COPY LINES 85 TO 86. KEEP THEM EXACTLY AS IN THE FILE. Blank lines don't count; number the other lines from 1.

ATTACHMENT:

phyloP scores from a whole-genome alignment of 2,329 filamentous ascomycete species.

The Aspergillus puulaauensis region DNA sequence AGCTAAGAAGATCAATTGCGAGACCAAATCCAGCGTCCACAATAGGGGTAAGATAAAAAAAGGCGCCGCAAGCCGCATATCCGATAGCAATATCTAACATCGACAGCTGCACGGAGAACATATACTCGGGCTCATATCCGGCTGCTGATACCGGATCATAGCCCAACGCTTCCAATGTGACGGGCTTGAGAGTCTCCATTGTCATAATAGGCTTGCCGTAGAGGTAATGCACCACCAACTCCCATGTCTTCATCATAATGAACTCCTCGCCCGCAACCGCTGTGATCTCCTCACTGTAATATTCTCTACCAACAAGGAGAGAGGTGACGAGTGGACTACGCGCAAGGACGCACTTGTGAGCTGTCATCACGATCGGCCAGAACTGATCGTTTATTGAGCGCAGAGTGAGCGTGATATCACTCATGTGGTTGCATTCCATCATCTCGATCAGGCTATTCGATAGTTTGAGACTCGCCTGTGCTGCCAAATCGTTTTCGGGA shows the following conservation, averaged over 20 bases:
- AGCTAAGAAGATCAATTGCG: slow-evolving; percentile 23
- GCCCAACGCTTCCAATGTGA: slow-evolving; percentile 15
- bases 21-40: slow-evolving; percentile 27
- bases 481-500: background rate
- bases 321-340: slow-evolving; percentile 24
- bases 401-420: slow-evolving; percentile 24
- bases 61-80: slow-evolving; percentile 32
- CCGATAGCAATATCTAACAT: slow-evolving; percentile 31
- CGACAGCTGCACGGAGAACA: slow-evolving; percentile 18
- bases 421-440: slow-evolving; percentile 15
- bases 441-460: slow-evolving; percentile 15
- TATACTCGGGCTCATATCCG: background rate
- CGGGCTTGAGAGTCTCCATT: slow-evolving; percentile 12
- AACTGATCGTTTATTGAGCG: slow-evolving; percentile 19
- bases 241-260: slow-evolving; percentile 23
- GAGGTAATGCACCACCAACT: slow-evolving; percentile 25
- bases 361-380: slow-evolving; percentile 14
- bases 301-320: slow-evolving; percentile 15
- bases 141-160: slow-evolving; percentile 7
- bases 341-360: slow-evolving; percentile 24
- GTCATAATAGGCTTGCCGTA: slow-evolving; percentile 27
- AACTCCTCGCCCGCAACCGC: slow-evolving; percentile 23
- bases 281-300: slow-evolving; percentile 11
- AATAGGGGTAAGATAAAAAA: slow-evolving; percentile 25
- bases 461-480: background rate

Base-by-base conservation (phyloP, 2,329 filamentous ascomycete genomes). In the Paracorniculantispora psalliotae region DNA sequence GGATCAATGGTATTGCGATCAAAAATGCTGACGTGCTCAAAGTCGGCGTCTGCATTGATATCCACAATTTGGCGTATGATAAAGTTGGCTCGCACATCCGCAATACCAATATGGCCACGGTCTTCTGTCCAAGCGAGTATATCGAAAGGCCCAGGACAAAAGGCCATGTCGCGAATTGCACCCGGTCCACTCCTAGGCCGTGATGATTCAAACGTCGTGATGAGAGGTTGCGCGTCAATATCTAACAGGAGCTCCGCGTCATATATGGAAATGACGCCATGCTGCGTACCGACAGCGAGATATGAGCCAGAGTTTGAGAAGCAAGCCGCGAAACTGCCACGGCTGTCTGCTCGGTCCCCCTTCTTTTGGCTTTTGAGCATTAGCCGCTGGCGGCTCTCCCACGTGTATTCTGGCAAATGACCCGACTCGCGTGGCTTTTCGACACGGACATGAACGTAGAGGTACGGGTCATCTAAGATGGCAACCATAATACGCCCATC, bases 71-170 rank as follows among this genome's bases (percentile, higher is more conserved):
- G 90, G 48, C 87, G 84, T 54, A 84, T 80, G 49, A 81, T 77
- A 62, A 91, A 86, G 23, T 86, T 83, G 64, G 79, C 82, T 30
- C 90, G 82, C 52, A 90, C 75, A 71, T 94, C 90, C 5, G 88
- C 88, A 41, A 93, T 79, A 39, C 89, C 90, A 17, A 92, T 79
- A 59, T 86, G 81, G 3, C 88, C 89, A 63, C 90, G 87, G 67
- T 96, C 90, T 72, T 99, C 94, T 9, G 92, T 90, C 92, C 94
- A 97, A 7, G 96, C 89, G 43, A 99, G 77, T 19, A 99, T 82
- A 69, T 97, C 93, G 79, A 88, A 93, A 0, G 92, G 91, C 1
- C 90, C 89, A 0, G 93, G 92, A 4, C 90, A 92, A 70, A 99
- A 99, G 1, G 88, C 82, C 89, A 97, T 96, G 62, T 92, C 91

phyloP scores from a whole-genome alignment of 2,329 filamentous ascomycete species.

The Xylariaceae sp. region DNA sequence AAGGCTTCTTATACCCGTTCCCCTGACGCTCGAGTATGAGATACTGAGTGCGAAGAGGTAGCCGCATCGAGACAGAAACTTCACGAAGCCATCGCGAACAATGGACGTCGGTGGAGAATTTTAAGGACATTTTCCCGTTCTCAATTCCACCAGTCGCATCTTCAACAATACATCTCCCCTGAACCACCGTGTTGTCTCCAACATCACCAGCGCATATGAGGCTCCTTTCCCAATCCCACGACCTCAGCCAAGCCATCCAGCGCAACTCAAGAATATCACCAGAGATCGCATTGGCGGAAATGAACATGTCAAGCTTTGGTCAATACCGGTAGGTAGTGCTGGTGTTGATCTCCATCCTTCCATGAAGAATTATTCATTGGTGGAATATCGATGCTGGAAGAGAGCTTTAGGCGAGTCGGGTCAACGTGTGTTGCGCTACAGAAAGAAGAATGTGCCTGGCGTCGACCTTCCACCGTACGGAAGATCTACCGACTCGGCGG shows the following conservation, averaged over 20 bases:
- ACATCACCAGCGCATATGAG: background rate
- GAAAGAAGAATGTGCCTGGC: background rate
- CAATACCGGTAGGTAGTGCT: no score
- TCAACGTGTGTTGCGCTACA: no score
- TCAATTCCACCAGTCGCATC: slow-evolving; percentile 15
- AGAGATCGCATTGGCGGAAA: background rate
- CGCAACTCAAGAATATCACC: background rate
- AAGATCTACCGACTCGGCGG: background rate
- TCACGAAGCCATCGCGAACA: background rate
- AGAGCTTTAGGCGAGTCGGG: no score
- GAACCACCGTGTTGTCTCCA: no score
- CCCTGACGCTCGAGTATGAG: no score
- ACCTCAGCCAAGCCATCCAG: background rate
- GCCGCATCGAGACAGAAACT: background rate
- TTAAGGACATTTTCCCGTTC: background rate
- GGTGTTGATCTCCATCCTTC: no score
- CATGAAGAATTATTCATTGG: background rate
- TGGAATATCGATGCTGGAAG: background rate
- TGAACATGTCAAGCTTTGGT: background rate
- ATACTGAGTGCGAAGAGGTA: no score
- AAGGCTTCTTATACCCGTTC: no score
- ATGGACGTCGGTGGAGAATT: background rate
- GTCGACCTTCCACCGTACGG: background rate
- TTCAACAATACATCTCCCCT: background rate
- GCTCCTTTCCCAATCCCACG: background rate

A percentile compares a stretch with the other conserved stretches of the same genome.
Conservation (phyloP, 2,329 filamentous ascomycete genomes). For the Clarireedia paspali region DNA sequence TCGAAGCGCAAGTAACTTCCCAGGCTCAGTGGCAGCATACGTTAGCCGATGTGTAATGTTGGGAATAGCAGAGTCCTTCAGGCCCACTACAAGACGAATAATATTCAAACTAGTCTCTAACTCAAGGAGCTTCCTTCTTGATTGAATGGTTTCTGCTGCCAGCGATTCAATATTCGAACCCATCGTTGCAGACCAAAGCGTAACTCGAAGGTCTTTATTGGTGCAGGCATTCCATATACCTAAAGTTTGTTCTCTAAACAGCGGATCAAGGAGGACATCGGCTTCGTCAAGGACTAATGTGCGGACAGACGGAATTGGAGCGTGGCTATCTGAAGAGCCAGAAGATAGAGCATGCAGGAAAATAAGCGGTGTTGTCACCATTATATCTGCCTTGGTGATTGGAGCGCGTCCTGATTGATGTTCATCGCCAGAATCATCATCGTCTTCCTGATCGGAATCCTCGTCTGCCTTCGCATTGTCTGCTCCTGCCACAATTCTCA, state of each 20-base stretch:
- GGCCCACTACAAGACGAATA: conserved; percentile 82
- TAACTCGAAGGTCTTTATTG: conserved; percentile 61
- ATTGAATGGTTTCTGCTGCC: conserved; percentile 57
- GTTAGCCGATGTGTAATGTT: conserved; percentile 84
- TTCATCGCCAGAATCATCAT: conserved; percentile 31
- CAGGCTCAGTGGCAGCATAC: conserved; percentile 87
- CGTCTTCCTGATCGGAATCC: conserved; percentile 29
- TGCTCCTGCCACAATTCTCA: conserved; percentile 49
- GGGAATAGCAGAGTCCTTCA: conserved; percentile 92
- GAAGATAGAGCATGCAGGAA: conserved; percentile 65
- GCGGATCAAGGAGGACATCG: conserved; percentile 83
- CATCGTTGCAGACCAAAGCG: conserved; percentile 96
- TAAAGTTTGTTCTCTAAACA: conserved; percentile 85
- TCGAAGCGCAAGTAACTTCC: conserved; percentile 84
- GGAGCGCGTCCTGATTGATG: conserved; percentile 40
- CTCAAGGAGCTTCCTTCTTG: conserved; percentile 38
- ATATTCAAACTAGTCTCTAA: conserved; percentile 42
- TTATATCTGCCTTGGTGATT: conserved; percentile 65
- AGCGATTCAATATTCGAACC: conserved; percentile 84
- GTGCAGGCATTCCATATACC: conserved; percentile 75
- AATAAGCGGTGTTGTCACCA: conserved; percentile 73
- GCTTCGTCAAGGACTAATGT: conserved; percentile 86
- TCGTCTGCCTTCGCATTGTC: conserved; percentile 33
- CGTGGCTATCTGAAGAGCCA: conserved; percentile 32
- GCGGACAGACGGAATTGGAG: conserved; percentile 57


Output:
- TTATATCTGCCTTGGTGATT: conserved; percentile 65
- AGCGATTCAATATTCGAACC: conserved; percentile 84